The Travis County District Court judge overseeing a contentious trial over the state’s school finance system rejected a request by the attorney general’s office to recuse himself from the case.
Attorney General Greg Abbott’s office asked state District Judge John Dietz to remove himself from the proceedings after learning of emails between Dietz and plaintiffs’ lawyers, some of which state lawyers say “suggest that the judge is coaching the plaintiffs’ counsel in order to improve their case.”
In an order signed Monday, Dietz declined to step aside, instead asking Billy Ray Stubblefield, presiding judge of the 3rd Administrative Judicial Region of Texas, to assign a separate judge to hear the motion of recusal.
Lawyers for hundreds of school districts slammed the state’s motion as an effort to delay a ruling.
If that were the attorney general’s intent, it worked, said Rick Gray, attorney for the Texas Taxpayer Student Fairness Coalition.
Gray said Dietz likely won’t continue work on the case until the recusal matter is resolved.
A ruling had been expected sometime this summer.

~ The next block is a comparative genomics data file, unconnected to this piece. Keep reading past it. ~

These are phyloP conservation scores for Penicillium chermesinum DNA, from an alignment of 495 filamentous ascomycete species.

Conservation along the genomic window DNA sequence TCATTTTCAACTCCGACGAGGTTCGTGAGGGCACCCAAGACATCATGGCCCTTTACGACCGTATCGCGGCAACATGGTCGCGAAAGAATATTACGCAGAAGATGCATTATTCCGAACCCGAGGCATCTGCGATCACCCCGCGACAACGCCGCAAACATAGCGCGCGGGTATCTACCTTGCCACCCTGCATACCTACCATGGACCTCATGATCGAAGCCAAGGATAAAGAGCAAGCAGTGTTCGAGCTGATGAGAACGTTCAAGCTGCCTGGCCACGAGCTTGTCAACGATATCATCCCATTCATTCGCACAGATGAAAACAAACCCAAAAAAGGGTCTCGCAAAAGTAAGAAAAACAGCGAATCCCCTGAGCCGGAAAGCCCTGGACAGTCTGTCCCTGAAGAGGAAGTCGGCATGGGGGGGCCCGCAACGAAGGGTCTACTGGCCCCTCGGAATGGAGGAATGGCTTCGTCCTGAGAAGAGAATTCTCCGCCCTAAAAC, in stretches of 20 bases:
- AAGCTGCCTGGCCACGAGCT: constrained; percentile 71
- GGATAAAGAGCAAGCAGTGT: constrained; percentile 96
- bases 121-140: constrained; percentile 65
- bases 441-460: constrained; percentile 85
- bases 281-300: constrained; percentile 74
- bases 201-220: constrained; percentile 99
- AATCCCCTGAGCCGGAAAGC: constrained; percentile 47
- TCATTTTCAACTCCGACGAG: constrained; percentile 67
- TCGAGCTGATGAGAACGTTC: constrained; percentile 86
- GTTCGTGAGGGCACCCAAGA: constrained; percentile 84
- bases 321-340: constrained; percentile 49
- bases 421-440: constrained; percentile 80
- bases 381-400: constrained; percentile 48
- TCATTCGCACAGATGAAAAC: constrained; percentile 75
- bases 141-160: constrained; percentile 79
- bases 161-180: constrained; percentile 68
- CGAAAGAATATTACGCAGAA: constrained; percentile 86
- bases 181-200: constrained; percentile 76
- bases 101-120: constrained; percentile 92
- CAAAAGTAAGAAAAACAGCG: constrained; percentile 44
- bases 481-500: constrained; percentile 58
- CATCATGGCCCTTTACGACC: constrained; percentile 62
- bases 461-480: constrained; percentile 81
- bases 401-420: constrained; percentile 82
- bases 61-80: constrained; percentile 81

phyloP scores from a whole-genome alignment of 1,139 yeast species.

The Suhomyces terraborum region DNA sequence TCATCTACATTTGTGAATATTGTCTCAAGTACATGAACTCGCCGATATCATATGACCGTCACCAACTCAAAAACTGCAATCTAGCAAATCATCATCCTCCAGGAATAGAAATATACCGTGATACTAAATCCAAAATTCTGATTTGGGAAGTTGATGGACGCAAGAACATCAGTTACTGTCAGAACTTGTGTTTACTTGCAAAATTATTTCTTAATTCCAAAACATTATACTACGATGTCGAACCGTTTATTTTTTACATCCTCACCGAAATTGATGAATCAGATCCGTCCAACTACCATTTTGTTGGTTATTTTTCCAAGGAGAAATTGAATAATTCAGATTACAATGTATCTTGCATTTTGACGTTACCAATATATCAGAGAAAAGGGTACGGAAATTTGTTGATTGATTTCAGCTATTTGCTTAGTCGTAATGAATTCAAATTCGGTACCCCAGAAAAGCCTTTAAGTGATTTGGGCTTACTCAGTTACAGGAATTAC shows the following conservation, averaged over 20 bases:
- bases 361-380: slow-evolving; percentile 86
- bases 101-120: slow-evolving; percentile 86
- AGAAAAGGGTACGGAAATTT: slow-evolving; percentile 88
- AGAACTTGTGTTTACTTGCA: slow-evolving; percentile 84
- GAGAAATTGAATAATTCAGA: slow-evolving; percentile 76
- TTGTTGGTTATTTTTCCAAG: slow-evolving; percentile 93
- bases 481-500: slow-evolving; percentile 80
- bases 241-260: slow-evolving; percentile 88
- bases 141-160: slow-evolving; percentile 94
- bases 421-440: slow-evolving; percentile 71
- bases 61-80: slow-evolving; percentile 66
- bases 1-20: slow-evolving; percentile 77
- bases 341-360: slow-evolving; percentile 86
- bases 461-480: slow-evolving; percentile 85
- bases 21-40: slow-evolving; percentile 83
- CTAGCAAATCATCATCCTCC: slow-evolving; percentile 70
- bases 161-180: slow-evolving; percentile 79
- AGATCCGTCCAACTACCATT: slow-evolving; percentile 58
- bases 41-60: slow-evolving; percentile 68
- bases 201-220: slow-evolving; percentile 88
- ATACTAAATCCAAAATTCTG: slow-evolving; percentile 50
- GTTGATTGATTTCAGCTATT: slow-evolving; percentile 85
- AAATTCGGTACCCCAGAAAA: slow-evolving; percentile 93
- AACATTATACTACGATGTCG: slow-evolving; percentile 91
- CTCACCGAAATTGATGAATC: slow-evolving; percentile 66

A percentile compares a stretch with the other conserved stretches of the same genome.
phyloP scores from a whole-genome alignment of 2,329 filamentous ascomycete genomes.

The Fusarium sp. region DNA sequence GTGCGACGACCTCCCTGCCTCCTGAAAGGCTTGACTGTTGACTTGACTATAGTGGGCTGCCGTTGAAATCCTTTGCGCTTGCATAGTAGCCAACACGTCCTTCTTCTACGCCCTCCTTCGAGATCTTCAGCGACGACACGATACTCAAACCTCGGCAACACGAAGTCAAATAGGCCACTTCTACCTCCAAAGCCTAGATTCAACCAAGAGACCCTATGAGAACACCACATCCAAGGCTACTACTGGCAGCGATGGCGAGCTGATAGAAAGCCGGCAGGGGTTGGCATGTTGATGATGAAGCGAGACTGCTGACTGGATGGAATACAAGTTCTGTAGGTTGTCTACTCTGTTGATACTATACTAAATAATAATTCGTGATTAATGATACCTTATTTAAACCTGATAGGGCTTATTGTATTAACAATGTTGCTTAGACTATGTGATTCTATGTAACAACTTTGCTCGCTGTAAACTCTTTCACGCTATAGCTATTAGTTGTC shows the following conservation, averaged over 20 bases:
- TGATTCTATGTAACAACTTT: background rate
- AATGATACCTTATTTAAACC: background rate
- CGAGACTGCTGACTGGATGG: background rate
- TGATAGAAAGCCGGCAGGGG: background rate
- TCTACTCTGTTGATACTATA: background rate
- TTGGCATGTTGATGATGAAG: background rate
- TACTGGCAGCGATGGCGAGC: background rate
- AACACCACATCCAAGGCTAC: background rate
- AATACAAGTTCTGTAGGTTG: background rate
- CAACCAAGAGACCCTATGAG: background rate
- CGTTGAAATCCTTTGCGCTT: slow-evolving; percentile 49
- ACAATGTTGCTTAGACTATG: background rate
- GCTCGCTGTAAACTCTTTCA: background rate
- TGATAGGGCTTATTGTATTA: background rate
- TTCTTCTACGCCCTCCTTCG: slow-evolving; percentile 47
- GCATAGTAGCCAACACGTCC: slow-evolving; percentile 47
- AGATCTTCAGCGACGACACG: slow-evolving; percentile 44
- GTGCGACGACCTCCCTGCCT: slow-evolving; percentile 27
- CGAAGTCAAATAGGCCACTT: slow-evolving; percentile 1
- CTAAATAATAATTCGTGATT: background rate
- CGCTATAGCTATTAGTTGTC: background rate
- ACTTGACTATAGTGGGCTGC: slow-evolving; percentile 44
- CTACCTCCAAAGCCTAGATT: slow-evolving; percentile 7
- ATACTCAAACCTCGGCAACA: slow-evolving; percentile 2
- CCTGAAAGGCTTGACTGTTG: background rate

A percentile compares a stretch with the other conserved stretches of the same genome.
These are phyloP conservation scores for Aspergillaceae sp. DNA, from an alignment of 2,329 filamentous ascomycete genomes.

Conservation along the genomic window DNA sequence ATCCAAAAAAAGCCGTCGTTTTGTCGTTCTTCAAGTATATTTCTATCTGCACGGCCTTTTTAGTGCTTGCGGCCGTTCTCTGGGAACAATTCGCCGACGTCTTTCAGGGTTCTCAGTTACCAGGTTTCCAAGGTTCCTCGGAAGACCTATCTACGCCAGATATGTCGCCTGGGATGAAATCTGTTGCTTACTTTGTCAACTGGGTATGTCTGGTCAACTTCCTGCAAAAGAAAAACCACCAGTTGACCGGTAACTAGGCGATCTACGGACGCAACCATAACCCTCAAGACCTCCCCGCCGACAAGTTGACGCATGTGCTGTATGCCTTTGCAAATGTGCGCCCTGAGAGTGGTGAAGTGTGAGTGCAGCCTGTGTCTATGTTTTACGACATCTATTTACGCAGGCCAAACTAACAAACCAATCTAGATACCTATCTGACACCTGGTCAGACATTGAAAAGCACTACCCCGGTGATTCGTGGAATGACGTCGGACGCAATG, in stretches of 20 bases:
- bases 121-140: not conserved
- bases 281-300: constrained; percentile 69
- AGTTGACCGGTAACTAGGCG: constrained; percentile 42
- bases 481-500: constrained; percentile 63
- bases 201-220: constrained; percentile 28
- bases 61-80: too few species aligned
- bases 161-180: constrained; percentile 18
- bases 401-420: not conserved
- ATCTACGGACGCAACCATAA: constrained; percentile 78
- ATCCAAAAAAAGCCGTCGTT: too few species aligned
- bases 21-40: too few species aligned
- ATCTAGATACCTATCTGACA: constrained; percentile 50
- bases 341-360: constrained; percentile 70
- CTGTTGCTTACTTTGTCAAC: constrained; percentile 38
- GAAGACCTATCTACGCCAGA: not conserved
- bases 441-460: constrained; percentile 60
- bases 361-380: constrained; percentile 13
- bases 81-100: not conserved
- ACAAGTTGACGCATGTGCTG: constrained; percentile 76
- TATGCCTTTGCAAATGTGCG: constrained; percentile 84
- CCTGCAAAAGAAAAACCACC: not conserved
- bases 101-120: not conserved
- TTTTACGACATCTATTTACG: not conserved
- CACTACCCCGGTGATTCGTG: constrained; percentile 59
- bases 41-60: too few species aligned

The attorney general’s office “shut it down and the ultimate losers are the schoolkids,” Gray said. “Every day, they stall and delay this is one more day we’ve got kids going through an underfunded, inefficient and inadequate system.”
See here for the background. The main thing I learn from this is that at least one other plaintiff group is on the same page as the David Thompson plaintiffs, who have already said they will “vigorously oppose” the state’s motion. Here’s more from the Statesman:
It is unclear how much delay the recusal motion will add to the school finance case, begun in 2011. Court rules require the motion to be heard “as soon as practicable,” even allowing a hearing to be held by conference call, with briefs and documents to be submitted by fax or email.
If the new judge denies the recusal motion, Abbott may appeal, but an order to remove Dietz from the case may not be appealed.
Before the recusal motion, Dietz had been expected to rule by late June or July.
A judge has been appointed to hear the arguments for this. Hopefully, we’ll get a ruling soon, as well as an updated opinion in the lawsuit.